Surface finish, or texture, can be viewed from two very different perspectives. From the machinist's point of view, texture is a result of the manufacturing process. By altering the process, the texture can be changed. From the part designer's point of view, surface finish is a condition that affects the functionality of the part to which it applies. By changing the surface finish specification, the part's functionality can be altered—and hopefully, improved.
Bridging the gap between these two perspectives is the manufacturing engineer, who must determine how the machinist is to produce the surface finish specified by the design engineer. The methods one chooses to measure surface finish, therefore, depend upon perspective, and upon what one hopes to achieve.
What Is Surface Texture?
Turning, milling, grinding and all other machining processes impose characteristic irregularities on a part's surface. Additional factors such as cutting tool selection, machine tool condition, speeds, feeds, vibration and other environmental influences further influence these irregularities.
Texture consists of the peaks and valleys that make up a surface and their direction on the surface. On analysis, texture can be broken down into three components: roughness, waviness, and form.
Roughness is essentially synonymous with tool marks. Every pass of a cutting tool leaves a groove of some width and depth. In the case of grinding, the individual abrasive granules on the wheel constitute millions of tiny cutting tools, each of which leaves a mark on the surface.
Waviness is the result of small fluctuations in the distance between the cutting tool and the workpiece during machining. These changes are caused by cutting tool instability and by vibration, several sources of which affect the stability of every machine tool. Some of these sources are external and sporadic—for example, a passing forklift, and the operation of other machines on the shop floor. Other vibration sources are internal, such as worn spindle bearings, power motor vibration, and so on.
Assuming that the part is nominally straight and/or flat, errors of form are due to a lack of straightness or flatness in the machine tool's ways. This is a highly repeatable type of irregularity, as the machine will always follow the same out-of-straight path.
All three surface finish components exist simultaneously, superimposed over one another. In many cases it is desirable to examine each condition independently. We approach this problem by making the assumption—a correct one, in most cases—that roughness has a shorter wavelength than waviness, which in turn has a shorter wavelength than does form.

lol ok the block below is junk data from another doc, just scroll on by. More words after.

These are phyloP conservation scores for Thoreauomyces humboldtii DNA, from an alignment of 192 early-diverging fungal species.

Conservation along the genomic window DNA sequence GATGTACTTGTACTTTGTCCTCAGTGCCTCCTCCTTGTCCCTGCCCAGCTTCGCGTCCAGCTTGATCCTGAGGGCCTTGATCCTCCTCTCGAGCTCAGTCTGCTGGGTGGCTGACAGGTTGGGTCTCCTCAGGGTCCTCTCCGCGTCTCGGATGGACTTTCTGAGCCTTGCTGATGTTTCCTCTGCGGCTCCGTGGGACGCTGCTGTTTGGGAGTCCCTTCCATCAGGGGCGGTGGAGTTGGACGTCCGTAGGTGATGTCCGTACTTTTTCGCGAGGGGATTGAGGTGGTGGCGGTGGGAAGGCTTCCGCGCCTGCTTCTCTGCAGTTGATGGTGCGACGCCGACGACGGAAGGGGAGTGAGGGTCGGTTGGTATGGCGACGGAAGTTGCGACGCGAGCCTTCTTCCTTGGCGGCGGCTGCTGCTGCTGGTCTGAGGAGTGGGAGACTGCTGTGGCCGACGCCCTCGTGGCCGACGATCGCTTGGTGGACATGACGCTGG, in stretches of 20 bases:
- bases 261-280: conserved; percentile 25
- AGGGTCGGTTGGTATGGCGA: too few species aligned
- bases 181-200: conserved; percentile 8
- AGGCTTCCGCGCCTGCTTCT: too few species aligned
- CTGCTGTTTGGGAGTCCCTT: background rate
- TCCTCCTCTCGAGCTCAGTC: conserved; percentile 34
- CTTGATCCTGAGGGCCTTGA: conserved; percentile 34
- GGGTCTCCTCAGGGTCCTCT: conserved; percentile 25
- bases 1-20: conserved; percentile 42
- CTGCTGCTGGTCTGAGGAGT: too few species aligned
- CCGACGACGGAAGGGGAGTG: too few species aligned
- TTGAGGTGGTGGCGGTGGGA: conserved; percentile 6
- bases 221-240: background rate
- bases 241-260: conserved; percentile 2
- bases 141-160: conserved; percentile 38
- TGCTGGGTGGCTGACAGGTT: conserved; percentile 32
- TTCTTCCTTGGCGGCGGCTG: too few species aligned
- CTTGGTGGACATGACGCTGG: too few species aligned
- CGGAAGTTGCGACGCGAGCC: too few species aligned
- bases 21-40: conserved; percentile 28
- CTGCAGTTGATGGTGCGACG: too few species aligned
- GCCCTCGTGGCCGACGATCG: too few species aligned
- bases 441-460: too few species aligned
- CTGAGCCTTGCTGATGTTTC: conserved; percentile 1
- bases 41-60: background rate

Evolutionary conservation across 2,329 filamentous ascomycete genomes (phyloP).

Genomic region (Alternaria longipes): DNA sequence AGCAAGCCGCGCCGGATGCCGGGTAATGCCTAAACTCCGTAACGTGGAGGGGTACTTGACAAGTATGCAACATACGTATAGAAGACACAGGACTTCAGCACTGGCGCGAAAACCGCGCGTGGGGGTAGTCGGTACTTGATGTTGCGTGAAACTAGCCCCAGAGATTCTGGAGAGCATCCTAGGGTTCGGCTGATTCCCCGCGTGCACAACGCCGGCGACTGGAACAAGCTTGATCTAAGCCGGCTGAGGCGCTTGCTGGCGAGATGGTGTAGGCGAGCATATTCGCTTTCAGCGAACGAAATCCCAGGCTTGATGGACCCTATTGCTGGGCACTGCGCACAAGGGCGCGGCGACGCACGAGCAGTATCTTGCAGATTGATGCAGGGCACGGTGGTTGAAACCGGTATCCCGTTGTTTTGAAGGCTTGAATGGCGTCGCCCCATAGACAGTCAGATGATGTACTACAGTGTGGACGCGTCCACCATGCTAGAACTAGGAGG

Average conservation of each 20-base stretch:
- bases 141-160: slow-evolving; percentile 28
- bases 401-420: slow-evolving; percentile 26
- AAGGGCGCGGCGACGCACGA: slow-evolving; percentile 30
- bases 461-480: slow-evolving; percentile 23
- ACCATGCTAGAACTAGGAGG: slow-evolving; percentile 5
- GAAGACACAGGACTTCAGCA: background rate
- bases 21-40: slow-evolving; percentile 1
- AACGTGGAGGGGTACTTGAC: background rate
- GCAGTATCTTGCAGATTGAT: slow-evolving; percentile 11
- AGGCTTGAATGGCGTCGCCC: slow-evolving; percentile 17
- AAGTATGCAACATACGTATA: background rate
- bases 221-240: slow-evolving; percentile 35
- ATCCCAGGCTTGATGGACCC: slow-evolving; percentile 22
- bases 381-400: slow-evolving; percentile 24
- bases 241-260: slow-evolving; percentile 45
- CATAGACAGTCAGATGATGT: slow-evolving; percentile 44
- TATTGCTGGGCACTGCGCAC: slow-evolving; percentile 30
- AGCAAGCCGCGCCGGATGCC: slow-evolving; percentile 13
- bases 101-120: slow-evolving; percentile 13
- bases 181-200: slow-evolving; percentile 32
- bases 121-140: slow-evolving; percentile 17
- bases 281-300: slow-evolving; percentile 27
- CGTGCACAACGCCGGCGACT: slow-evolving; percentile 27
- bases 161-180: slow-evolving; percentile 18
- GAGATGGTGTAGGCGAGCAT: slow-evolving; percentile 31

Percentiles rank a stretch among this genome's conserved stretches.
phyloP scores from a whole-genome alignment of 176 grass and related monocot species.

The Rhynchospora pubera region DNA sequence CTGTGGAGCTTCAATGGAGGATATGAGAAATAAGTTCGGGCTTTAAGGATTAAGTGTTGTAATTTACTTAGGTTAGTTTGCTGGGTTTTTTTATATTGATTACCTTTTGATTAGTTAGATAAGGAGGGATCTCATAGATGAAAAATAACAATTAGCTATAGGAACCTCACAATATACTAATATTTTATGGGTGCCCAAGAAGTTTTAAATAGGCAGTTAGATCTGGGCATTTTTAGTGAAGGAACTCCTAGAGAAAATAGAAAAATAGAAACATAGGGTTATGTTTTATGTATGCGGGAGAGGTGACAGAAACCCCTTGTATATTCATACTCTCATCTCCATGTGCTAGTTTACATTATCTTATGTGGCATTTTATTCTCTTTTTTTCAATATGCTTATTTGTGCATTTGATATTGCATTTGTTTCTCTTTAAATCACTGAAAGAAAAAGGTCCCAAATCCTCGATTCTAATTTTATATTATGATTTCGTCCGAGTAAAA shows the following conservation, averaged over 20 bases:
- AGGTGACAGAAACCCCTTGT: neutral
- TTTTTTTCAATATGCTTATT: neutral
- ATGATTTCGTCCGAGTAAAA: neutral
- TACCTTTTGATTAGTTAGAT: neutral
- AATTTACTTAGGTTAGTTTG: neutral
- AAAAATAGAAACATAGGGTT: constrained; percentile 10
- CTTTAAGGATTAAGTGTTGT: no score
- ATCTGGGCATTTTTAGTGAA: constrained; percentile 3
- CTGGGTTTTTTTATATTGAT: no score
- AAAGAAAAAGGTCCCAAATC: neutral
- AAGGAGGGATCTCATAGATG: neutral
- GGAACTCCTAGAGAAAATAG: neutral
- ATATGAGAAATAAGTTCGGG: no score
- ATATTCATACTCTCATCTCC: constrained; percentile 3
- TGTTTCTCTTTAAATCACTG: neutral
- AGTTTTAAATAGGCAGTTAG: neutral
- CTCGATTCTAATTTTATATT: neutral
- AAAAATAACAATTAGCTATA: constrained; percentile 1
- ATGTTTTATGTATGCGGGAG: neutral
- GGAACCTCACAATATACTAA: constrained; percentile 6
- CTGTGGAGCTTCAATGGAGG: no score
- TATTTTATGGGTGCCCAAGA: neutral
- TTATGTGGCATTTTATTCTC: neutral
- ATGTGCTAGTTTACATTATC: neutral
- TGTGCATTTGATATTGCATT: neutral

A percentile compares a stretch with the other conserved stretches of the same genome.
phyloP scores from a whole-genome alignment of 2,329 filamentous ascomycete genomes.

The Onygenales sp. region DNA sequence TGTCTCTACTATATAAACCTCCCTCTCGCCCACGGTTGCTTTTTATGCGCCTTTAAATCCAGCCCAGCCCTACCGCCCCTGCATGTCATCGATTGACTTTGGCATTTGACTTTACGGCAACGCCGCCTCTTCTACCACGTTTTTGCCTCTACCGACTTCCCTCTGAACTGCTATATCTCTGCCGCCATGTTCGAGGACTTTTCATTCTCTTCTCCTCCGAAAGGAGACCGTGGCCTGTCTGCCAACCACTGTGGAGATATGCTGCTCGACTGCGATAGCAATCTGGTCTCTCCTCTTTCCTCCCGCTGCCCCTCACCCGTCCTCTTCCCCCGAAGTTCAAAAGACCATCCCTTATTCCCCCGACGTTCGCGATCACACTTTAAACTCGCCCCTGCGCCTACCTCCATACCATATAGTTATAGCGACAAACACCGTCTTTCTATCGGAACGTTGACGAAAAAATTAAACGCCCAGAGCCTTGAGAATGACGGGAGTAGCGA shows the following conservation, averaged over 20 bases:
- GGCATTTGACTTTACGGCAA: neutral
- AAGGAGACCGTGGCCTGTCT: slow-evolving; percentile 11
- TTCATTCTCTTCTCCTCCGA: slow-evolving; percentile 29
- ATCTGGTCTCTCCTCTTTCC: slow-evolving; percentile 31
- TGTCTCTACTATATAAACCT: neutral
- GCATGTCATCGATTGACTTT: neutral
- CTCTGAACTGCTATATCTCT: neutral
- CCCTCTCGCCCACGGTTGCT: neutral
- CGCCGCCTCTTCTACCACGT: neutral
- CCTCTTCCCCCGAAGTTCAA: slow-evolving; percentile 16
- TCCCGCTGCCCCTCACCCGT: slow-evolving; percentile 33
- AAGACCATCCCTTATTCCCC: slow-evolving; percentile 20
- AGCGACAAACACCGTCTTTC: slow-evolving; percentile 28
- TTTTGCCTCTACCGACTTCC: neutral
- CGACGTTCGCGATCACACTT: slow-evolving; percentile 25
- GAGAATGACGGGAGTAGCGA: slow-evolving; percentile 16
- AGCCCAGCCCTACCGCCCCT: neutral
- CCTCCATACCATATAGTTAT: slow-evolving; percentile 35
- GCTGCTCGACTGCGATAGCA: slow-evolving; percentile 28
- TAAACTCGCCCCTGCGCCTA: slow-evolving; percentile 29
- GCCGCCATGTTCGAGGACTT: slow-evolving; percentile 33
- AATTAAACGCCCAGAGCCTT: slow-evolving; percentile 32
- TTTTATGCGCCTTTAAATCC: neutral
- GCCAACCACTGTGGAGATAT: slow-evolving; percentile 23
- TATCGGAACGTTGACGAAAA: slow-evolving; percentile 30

Gages separate surface finish components using discrete units of length, called cutoffs. The length of the cutoff selected and implemented by various electrical filtering techniques permits the measurement of roughness by itself, waviness by itself, or "total profile," which combines roughness, waviness and form.
For parts produced by modern machine tools at typical speeds and feeds, roughness may be defined, for example, as any irregularity with a wavelength shorter than 0.030 inch; waviness as between 0.030 inch and 0.300 inch, and form errors as having wavelengths greater than 0.300 inch. These figures are quite flexible, and standards exist for roughness measurements with wavelengths from below 0.003 inch and up to 1 inch.
Surface finish tends to be a stable condition; it should not change from part to part, unless process conditions change. Manufacturing engineers, in fact, can generally predict the surface finish that a process will generate, given a known material, machine tool, cutting tool, coolant, speed, feed rate, and depth of cut. For this reason, surface finish measurements have historically been used primarily as a means of monitoring the stability of manufacturing processes. By taking an occasional measurement, a machinist can establish that the entire process is running as it should.
If the measurement changes, it is a signal that some element of the process has changed significantly—perhaps the cutting tool has reached its wear limits, the coolant needs changing, or a new source of vibration has arisen. By examining roughness, waviness, or total profile separately, machinists can narrow the search for sources of error, and take effective action to reduce or eliminate them.
Parameters are the quantitative methods used to describe and compare surface characteristics. These are defined by the algorithms that are used to turn raw measurement data into a numerical value. Although more than 100 parameters exist, machinists have traditionally relied upon just one or two parameters.
Currently, Ra, or average roughness, is the parameter most widely specified and measured. The algorithm for Ra calculates the average height of the entire surface, within the sampling length, from the mean line. It serves as an effective means of monitoring process stability, which explains why it is the predominant parameter in use today (see Figure 1).
Of more than a dozen roughness parameters specified by ASME in Standard B46.1-1995, two others that are widely used on the shop floor are Rmax and Rz. Rmax measures the vertical distance from the highest peak to the lowest valley within five sampling lengths, and selects the largest of the five values. It is, therefore, very sensitive to anomalies such as scratches and burrs on the part's surface, and specifically useful for inspecting for these conditions. But because a single scratch or burr is often not the result of a symptomatic problem in the manufacturing process, this parameter is not so useful for monitoring process stability. On the other hand, Ra, as an averaging function, is fairly insensitive to occasional anomalies, and is therefore not useful to detect the presence of these features.
Rz is widely used in Germany and elsewhere in Europe, in preference to Ra. Like Rmax, Rz is based on the evaluation of five sampling lengths. But instead of selecting the largest peak-to-valley distance of the five, it averages the five values.